SQUAW VALLEY — The colorful Olympic rings reside in a prominent location for all to see, providing an unmistakable reminder that Squaw Valley ski resort once held the worldwide spotlight.
Thank you for reading the MtDemocrat.com digital edition. In order to continue reading this story please choose one of the following options.
If you are a current subscriber and wish to obtain access to MtDemocrat.com, please select the Subscriber Verification option below. If you already have a login, please select "Login" at the lower right corner of this box.
Special Introductory Offer
For a short time we will be offering a discount to those who call us in order to obtain access to MtDemocrat.com and start your print subscription. Our customer support team will be standing by Monday through Friday, 8am to 5pm to assist you.
If you are not a current subscriber and wish not to take advantage of our special introductory offer, please select the $12 monthly option below to obtain access to MtDemocrat.com and start your online subscription
Hosting the 1960 Winter Games certainly put Squaw Valley and the unknown Lake Tahoe region on the radar for skiers and snow enthusiasts.
Squaw Valley was back in the spotlight last week when it hosted the U.S. Alpine Championships for five days. Top American skiers like World Cup champion Ted Ligety and teenage phenom Mikaela Shiffrin were among the headliners.
It was the first time in more than a decade that Squaw hosted a major event. And the good news is the Alpine Championships are scheduled to return to Squaw next year as part of a two-year commitment.
“Squaw Valley provided an amazing experience for our athletes with well prepared courses, huge crowds, and the enthusiasm of hundreds of young ski racers who turned out to see their heroes,” said Bill Marolt, President and CEO, U.S. Ski and Snowboard Association.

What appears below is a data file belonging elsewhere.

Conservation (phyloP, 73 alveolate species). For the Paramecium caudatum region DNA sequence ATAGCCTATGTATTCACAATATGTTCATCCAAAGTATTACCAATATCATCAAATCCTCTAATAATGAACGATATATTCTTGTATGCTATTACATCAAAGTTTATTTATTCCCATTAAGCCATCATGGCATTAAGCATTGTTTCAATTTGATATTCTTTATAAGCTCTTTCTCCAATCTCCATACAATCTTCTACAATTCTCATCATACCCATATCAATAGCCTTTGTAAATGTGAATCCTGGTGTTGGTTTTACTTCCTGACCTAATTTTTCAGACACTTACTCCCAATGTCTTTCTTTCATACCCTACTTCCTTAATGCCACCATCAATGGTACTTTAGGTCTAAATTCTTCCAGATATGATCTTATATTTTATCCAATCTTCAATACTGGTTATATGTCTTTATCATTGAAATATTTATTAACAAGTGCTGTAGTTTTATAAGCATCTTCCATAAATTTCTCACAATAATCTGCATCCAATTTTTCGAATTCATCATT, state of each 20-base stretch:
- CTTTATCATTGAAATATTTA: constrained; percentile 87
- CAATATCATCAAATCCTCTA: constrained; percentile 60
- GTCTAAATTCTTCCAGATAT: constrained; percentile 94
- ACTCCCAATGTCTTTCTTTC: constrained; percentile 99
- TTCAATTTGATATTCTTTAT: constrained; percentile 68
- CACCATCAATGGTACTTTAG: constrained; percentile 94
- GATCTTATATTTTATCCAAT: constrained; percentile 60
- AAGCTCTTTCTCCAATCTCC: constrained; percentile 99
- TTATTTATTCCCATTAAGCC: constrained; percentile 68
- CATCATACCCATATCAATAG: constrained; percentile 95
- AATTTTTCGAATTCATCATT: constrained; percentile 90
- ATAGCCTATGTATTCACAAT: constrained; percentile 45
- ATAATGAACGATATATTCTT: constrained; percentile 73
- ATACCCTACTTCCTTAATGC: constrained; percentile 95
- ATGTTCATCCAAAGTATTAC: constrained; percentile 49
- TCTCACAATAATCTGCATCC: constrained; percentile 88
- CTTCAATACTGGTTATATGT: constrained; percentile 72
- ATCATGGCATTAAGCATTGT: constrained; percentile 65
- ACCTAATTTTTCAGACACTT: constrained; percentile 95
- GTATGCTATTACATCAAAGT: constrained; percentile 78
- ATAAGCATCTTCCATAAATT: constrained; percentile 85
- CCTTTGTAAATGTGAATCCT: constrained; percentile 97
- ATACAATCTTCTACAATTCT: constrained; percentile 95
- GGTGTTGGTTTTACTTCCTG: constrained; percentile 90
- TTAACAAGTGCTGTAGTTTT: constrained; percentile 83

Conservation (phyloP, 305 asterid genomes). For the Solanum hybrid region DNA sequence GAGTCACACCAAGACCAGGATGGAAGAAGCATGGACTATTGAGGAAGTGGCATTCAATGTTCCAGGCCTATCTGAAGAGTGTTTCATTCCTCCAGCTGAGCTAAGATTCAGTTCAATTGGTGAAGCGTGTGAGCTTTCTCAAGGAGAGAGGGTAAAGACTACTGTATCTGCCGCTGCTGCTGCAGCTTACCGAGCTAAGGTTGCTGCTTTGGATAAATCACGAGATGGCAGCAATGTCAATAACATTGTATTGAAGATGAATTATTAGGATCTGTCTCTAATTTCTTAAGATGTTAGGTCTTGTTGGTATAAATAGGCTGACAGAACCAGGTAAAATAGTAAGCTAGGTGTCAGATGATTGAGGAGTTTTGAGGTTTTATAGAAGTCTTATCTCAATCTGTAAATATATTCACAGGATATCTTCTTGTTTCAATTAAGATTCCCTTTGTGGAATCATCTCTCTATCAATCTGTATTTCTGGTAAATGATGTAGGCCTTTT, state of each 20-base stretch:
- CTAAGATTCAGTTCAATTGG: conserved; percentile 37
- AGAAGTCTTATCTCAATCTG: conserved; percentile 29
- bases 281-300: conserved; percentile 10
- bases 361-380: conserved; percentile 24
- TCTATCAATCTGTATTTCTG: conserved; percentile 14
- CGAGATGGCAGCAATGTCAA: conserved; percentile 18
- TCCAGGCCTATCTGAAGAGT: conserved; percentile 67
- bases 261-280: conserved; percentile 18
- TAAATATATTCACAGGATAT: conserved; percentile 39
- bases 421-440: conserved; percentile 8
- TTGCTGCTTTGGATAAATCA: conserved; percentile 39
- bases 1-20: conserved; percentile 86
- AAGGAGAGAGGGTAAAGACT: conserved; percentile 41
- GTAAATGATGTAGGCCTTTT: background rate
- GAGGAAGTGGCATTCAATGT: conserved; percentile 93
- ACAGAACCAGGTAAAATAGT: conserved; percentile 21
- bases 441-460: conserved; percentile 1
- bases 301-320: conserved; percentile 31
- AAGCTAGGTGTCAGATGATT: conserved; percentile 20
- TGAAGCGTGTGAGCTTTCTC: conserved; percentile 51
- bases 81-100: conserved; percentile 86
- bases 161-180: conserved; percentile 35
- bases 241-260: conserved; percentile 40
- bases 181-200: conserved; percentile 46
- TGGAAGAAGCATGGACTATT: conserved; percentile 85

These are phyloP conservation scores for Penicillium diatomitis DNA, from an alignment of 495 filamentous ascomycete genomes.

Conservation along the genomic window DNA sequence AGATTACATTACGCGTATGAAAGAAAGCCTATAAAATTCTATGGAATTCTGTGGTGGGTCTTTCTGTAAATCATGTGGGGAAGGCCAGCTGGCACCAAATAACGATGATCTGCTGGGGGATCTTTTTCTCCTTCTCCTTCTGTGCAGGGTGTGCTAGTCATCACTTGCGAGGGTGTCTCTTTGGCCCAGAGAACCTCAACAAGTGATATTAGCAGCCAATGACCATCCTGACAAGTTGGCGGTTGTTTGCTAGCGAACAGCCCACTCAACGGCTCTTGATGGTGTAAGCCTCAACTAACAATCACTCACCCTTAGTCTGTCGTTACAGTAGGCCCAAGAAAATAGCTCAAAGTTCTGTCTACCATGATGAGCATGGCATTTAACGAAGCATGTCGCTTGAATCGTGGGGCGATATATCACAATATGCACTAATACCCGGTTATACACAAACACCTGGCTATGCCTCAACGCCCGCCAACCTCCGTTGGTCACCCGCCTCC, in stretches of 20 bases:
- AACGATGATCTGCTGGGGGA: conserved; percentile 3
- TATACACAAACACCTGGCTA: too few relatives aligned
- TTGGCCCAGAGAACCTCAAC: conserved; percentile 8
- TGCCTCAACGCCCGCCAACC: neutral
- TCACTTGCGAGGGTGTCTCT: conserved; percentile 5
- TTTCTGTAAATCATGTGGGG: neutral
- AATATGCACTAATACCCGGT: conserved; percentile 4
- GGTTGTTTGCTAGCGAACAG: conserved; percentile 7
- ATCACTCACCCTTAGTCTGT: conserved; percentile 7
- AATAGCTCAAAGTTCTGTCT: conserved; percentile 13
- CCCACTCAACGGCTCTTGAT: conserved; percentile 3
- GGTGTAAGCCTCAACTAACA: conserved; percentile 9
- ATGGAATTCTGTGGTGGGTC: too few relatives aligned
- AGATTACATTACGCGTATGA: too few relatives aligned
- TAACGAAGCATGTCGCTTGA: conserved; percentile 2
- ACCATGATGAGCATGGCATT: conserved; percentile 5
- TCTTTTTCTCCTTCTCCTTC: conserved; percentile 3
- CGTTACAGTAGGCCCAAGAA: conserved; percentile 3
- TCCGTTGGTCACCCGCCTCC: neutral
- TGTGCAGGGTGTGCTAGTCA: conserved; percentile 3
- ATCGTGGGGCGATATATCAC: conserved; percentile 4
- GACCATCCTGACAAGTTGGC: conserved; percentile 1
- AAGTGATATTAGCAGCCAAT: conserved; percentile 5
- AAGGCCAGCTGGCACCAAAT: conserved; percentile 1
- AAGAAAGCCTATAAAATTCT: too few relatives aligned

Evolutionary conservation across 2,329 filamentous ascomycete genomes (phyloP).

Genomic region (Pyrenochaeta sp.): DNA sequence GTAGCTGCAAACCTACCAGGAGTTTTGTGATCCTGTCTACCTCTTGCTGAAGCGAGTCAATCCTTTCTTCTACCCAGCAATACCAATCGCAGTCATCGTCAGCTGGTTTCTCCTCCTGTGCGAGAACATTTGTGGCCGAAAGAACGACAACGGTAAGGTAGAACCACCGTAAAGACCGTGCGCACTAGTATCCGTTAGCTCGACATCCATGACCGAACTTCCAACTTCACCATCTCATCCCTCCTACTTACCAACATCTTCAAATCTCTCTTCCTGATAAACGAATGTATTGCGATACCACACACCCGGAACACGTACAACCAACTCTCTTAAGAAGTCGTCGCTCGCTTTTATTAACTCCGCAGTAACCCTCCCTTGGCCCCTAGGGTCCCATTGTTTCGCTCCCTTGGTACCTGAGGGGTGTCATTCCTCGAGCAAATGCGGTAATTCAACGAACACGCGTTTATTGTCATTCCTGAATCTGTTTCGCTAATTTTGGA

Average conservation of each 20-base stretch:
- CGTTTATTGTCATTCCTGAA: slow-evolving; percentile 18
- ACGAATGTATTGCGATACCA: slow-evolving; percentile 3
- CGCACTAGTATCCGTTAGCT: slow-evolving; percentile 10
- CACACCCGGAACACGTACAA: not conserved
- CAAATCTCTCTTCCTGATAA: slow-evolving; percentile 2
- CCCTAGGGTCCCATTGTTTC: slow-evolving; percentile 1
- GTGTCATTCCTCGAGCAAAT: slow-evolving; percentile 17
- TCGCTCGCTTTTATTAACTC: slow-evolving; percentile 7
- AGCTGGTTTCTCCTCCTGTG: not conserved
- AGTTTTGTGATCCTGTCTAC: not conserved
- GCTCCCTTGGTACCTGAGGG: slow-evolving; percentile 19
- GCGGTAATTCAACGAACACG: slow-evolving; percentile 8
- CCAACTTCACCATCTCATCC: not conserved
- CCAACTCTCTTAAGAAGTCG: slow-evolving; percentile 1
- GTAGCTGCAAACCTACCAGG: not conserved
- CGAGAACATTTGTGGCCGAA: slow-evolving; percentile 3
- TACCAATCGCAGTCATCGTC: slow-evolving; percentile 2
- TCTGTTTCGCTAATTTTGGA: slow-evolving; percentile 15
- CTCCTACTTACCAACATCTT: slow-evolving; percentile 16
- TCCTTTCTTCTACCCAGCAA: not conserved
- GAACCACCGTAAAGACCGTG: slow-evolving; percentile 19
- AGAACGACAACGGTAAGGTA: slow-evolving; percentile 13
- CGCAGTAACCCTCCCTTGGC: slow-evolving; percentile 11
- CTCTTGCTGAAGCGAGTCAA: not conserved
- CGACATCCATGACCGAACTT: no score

Ligety posted the best times on both his Saturday runs to easily record a Slalom victory. The Park City, Utah skier capped a career best season with a massive 1.48 second wire-to-wire slalom victory to close the men’s competition.
“They did a great job with the course prep. The conditions were awesome, especially for the temperatures we had,” Ligety said. “I’ve never skied at Squaw before, so this is definitely cool to come some place new. They did a great job on the hill. The crowd was pretty into it.”
Will Brandenburg, who finished second to Ligety in the Slalom, was also impressed by the Squaw crowd, which numbered over 2,000 spectators several days.
“All the people were so into it. The autograph sessions were crazy, the amount of people that were there,” Brandenburg said.
That type of praise certainly didn’t go unnoticed around the Village of Squaw, which was packed for the event.
“It’s great for Squaw and all the Lake Tahoe ski resorts to host world-class events that bring attention and prestige to the area,” said Amanda Richmond, Squaw Valley’s Public Relations Manager. “We got a lot of feedback from the athletes, coaches, officials, and spectators that it was like a World Cup event.”
What it felt like to Squaw Valley products Julia Mancuso, Todd Ganong and Reno’s Tim Jitloff was home. All three benefitted from “home snow” advantage. Both Mancuso and Jitloff took gold in the Giant Slalom and Ganong won the Super G.
It was a return of sorts for Mancuso, who competed in the 2002 Alpine Championships at Squaw as a teenager. Her victory last week was Mancuso’s 16th U.S. title, more than any man or woman in history.
“It’s really cool to see all the great stuff happening at Squaw,” Mancuso said. “To have U.S. nationals back just shows the commitment to racing and its roots here in Squaw Valley. It’s nice to be able to stay home and race in my backyard — which I also consider to be the best resort in America — so I was psyched.”
Jeffrey Weidel can be reached at [email protected] Visit his winter website at examiner.com/skiing-in-san-francisco/jeffrey-weidel